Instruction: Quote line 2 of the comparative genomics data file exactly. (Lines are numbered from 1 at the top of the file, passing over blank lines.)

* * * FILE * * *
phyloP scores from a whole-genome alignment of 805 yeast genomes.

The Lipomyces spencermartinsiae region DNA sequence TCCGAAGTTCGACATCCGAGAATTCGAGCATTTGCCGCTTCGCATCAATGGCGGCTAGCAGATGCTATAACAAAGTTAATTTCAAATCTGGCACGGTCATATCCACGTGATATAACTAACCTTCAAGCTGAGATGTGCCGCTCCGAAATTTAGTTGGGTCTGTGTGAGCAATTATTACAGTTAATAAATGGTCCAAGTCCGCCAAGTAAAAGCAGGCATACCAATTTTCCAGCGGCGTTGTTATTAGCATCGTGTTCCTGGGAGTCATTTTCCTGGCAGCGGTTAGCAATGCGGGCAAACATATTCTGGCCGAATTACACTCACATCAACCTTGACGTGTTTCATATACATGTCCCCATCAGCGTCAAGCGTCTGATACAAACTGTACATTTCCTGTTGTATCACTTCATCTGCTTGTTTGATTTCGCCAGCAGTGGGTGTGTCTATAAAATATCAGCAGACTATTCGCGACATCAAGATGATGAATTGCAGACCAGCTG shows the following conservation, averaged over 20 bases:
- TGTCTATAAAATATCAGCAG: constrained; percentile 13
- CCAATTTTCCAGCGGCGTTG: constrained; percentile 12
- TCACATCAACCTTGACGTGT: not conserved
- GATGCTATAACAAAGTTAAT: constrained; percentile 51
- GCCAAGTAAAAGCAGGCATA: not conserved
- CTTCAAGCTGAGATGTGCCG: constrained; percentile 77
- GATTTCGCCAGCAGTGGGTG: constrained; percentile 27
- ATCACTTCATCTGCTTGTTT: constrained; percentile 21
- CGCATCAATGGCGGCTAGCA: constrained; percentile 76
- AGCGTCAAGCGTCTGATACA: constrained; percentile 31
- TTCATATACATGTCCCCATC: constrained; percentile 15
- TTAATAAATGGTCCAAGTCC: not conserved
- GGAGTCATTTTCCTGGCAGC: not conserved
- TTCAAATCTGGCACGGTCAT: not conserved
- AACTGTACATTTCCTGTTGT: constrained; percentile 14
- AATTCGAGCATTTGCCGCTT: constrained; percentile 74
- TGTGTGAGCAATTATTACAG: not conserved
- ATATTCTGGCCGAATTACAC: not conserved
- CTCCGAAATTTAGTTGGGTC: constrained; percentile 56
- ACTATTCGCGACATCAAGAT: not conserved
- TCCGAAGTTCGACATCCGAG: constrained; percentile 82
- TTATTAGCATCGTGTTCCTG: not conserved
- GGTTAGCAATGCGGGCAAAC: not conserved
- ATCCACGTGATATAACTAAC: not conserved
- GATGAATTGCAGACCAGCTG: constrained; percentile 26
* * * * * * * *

The Lipomyces spencermartinsiae region DNA sequence TCCGAAGTTCGACATCCGAGAATTCGAGCATTTGCCGCTTCGCATCAATGGCGGCTAGCAGATGCTATAACAAAGTTAATTTCAAATCTGGCACGGTCATATCCACGTGATATAACTAACCTTCAAGCTGAGATGTGCCGCTCCGAAATTTAGTTGGGTCTGTGTGAGCAATTATTACAGTTAATAAATGGTCCAAGTCCGCCAAGTAAAAGCAGGCATACCAATTTTCCAGCGGCGTTGTTATTAGCATCGTGTTCCTGGGAGTCATTTTCCTGGCAGCGGTTAGCAATGCGGGCAAACATATTCTGGCCGAATTACACTCACATCAACCTTGACGTGTTTCATATACATGTCCCCATCAGCGTCAAGCGTCTGATACAAACTGTACATTTCCTGTTGTATCACTTCATCTGCTTGTTTGATTTCGCCAGCAGTGGGTGTGTCTATAAAATATCAGCAGACTATTCGCGACATCAAGATGATGAATTGCAGACCAGCTG shows the following conservation, averaged over 20 bases: